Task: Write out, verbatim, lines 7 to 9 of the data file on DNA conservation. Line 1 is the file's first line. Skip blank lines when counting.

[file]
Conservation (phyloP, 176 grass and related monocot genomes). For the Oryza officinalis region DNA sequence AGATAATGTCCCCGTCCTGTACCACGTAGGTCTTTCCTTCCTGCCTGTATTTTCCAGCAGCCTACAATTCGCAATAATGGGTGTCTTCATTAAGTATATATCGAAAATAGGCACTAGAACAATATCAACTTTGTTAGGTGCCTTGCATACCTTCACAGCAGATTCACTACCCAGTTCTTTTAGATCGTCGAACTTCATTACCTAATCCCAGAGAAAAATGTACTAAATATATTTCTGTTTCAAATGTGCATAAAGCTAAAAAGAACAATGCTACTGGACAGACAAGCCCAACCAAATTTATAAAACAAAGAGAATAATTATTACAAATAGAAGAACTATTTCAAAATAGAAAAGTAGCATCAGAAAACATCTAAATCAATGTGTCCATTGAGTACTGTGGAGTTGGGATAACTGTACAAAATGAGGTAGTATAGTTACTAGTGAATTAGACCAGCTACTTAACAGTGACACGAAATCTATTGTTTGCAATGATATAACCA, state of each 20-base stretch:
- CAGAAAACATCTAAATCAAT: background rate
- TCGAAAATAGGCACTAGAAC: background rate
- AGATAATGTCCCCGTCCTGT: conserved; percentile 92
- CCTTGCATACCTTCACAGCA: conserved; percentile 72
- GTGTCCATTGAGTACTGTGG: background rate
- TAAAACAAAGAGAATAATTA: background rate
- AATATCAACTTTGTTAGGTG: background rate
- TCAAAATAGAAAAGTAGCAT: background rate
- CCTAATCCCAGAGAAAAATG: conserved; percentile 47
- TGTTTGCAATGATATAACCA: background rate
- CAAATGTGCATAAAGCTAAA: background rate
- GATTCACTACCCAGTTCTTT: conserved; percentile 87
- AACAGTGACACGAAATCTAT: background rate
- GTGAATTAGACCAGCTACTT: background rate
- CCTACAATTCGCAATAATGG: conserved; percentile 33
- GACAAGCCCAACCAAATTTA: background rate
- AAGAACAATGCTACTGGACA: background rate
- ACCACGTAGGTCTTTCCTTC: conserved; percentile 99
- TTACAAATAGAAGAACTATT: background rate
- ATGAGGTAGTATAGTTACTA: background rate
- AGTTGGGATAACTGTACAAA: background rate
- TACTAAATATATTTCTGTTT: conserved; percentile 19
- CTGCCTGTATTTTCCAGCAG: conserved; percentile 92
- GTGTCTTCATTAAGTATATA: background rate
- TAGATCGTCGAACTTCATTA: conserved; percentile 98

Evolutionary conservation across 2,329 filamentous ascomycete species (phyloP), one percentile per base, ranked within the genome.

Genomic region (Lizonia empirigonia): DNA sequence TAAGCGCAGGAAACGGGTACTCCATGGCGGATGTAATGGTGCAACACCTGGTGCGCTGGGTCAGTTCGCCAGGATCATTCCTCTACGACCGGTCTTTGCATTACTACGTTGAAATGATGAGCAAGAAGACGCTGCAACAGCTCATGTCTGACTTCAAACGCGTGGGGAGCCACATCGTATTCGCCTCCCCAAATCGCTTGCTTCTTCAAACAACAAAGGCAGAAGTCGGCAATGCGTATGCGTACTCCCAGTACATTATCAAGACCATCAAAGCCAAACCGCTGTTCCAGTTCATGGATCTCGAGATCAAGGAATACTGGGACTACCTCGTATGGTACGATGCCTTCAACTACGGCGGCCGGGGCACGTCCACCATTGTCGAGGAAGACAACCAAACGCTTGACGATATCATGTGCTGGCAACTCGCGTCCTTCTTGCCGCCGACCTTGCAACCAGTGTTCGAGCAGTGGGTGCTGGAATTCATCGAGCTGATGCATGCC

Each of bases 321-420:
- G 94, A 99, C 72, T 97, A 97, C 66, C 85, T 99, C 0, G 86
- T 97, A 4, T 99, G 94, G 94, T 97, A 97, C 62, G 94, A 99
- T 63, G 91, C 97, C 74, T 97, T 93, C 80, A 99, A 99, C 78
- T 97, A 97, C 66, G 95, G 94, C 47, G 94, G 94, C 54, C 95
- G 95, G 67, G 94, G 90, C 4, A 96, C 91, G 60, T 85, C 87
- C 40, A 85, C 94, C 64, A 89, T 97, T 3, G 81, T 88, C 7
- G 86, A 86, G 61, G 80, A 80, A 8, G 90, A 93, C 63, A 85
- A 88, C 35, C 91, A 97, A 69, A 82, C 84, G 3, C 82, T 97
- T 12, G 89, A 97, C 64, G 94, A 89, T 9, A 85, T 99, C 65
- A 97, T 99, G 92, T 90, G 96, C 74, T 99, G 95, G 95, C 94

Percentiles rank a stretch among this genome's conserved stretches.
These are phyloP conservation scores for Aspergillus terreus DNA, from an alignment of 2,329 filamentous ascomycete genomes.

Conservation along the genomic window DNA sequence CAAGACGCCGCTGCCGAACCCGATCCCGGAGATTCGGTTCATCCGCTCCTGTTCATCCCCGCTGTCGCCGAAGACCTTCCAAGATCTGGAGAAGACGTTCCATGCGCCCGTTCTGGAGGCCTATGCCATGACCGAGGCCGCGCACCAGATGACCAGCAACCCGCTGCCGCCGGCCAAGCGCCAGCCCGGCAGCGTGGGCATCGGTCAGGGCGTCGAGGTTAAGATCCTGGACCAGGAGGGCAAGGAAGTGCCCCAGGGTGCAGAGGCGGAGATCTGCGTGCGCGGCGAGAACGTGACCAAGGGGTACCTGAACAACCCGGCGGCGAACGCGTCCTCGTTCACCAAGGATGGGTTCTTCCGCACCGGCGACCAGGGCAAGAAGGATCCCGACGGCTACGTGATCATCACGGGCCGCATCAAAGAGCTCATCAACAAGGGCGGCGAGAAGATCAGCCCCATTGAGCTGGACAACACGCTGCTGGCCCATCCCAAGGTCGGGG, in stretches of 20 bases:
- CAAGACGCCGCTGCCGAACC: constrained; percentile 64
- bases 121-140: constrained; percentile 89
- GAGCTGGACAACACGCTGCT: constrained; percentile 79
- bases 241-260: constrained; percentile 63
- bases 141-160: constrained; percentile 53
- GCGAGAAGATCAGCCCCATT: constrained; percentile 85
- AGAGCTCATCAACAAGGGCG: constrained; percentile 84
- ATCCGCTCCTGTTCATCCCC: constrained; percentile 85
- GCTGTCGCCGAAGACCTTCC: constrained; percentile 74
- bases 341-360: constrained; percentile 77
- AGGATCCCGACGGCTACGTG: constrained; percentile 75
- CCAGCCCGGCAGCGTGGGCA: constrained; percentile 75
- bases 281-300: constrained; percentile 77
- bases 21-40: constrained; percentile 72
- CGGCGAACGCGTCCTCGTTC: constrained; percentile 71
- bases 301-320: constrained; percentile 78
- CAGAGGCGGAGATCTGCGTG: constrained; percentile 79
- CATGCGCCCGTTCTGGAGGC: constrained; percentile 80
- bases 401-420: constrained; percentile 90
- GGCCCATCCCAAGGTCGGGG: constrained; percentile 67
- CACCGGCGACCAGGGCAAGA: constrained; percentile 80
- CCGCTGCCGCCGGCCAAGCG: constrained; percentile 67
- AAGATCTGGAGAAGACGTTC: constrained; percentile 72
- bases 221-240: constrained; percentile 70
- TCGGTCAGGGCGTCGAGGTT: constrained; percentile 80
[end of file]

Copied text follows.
- TAAAACAAAGAGAATAATTA: background rate
- AATATCAACTTTGTTAGGTG: background rate
- TCAAAATAGAAAAGTAGCAT: background rate